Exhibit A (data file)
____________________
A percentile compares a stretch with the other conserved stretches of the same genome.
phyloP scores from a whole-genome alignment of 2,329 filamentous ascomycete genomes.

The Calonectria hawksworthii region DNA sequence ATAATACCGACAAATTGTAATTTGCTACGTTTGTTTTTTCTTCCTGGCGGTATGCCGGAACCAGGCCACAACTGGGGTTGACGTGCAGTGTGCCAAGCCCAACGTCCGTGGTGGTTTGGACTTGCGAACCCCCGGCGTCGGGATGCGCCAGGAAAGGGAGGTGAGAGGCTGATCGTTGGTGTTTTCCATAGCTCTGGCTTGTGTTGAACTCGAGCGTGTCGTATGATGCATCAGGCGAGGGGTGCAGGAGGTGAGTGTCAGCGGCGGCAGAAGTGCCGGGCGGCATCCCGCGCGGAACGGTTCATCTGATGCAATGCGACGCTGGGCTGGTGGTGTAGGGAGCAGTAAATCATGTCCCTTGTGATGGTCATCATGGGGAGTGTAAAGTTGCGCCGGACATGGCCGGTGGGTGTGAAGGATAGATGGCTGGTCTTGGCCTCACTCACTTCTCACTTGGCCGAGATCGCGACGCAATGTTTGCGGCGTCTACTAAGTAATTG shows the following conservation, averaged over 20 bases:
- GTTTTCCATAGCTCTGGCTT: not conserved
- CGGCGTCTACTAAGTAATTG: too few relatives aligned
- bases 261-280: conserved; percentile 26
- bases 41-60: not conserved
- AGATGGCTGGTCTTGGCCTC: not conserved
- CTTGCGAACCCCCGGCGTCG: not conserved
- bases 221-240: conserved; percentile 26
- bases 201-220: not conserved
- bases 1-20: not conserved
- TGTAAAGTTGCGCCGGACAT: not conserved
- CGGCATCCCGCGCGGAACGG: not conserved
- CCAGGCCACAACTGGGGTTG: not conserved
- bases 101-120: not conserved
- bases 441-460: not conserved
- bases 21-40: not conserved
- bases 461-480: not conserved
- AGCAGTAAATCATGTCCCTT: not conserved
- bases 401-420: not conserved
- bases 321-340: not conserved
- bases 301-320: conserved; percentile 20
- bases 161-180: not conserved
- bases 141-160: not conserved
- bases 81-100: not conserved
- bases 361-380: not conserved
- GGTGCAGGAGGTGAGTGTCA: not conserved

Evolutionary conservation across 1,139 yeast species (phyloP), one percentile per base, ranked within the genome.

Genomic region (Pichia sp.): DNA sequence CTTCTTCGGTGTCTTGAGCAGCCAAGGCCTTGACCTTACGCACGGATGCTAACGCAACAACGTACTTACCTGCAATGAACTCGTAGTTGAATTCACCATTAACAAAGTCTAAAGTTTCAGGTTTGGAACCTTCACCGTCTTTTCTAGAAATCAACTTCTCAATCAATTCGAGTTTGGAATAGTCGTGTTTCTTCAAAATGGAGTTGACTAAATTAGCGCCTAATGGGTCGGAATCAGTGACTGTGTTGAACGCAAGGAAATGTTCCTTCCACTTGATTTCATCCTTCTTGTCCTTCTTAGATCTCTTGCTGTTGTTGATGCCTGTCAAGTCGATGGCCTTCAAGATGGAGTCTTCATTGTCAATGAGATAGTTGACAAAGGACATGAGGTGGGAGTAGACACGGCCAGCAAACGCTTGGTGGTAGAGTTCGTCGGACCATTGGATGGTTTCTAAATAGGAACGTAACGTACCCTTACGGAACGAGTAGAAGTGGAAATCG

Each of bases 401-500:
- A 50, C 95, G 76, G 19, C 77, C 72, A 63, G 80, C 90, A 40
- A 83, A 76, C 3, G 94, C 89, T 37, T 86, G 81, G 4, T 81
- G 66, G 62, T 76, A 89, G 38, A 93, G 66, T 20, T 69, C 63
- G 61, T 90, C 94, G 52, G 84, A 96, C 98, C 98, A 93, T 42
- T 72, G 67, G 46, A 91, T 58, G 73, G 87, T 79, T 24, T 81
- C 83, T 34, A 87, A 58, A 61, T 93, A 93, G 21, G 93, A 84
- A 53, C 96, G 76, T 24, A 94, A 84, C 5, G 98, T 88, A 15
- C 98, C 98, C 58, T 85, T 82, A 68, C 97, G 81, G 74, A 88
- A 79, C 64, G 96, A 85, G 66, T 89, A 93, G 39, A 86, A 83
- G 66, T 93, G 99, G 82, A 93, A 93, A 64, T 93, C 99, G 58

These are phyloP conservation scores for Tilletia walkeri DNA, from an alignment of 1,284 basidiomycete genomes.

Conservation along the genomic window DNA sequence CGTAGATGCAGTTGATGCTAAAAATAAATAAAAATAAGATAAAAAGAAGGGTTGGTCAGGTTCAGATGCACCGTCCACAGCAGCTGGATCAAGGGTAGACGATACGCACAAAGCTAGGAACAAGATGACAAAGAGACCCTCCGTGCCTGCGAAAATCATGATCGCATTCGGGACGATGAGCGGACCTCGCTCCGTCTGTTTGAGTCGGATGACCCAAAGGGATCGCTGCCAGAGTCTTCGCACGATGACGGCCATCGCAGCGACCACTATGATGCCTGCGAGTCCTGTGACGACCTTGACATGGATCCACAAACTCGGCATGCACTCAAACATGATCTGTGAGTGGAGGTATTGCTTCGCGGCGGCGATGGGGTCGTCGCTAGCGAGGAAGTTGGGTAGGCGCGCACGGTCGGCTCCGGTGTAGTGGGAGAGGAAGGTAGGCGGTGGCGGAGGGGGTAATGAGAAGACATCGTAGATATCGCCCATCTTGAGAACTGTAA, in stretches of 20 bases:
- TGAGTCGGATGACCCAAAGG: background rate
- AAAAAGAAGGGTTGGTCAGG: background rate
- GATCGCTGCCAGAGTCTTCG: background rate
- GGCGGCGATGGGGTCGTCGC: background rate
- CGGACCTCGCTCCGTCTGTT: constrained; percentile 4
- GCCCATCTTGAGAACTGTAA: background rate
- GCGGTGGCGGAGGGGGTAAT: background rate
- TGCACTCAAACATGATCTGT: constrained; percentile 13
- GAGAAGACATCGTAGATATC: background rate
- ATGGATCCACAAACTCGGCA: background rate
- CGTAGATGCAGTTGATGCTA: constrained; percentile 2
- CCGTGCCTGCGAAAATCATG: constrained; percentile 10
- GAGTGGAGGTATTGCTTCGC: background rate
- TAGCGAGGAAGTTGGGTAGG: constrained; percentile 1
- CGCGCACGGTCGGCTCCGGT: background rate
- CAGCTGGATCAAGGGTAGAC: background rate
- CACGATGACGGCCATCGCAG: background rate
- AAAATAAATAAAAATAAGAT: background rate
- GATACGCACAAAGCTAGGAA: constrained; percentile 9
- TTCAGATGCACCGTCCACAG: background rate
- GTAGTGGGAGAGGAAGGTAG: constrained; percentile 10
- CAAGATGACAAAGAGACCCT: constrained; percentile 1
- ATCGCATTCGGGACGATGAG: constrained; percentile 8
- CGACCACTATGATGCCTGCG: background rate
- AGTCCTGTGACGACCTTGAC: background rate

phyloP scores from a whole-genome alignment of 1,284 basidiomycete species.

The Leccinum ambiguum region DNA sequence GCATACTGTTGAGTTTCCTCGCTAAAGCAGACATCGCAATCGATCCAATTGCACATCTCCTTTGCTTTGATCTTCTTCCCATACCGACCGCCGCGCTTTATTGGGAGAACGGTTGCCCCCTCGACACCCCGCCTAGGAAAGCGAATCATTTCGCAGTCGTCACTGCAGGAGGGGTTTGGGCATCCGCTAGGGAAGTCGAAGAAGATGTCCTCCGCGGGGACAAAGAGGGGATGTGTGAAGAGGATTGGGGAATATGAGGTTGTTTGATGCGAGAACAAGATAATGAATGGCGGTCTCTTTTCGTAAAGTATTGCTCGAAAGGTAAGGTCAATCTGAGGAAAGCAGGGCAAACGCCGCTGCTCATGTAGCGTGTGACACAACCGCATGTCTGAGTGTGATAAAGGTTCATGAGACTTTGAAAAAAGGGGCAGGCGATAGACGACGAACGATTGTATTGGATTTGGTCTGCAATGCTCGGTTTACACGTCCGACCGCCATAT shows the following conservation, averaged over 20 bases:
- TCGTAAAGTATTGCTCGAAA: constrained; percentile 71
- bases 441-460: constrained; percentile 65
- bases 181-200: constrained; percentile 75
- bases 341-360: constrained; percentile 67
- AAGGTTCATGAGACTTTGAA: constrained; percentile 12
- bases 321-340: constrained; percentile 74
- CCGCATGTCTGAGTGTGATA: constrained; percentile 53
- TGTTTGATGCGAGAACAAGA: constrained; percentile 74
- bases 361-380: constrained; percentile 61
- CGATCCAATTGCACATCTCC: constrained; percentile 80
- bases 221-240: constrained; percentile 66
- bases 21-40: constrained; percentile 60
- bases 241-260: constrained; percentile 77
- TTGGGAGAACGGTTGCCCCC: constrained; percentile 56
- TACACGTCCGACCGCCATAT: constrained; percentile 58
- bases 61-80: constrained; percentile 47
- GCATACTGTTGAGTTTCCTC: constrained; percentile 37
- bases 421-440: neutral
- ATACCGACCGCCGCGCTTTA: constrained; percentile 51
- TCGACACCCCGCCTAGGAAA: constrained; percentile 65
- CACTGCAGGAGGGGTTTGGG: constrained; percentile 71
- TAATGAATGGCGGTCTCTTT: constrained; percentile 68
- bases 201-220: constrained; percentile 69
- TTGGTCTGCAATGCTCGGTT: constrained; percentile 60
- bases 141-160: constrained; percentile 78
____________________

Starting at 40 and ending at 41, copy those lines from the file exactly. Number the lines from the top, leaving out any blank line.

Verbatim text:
- A 79, C 64, G 96, A 85, G 66, T 89, A 93, G 39, A 86, A 83
- G 66, T 93, G 99, G 82, A 93, A 93, A 64, T 93, C 99, G 58